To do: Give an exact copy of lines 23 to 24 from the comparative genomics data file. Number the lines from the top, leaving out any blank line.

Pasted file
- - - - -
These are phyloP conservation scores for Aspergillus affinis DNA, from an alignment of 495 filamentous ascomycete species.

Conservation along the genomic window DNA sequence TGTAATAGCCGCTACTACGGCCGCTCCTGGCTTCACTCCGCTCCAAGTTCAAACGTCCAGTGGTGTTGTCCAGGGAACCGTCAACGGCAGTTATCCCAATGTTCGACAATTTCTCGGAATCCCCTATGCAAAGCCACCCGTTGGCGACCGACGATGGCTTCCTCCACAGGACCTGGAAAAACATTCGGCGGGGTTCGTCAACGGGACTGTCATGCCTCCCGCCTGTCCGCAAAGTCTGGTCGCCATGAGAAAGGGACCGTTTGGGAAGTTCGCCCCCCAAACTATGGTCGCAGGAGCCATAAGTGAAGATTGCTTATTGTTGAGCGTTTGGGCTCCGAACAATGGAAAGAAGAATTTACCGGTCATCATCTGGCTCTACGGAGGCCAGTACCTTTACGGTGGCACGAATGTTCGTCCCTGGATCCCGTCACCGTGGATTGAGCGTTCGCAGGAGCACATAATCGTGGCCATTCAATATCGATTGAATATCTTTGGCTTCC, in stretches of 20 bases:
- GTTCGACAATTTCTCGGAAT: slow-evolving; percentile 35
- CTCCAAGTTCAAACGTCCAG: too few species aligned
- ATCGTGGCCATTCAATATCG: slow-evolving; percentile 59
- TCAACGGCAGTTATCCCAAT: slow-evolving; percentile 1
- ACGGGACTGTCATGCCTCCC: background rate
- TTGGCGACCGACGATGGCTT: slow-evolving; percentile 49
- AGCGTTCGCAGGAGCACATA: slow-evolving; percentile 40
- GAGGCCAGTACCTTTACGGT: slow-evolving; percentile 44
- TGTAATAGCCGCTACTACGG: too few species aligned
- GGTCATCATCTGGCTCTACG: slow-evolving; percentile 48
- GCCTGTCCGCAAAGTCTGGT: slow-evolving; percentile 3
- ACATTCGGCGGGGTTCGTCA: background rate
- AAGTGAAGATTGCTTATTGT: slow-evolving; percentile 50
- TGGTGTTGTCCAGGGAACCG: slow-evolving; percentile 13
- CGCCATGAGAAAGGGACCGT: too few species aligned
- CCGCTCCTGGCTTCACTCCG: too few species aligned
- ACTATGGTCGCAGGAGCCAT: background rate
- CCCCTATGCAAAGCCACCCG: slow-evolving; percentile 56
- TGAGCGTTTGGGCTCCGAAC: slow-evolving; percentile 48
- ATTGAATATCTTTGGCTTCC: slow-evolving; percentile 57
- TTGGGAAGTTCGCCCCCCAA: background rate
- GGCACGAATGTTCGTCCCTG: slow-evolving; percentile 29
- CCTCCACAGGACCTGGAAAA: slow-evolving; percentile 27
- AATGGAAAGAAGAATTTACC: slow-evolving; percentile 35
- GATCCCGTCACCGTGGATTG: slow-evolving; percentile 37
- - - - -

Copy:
- TTGGGAAGTTCGCCCCCCAA: background rate
- GGCACGAATGTTCGTCCCTG: slow-evolving; percentile 29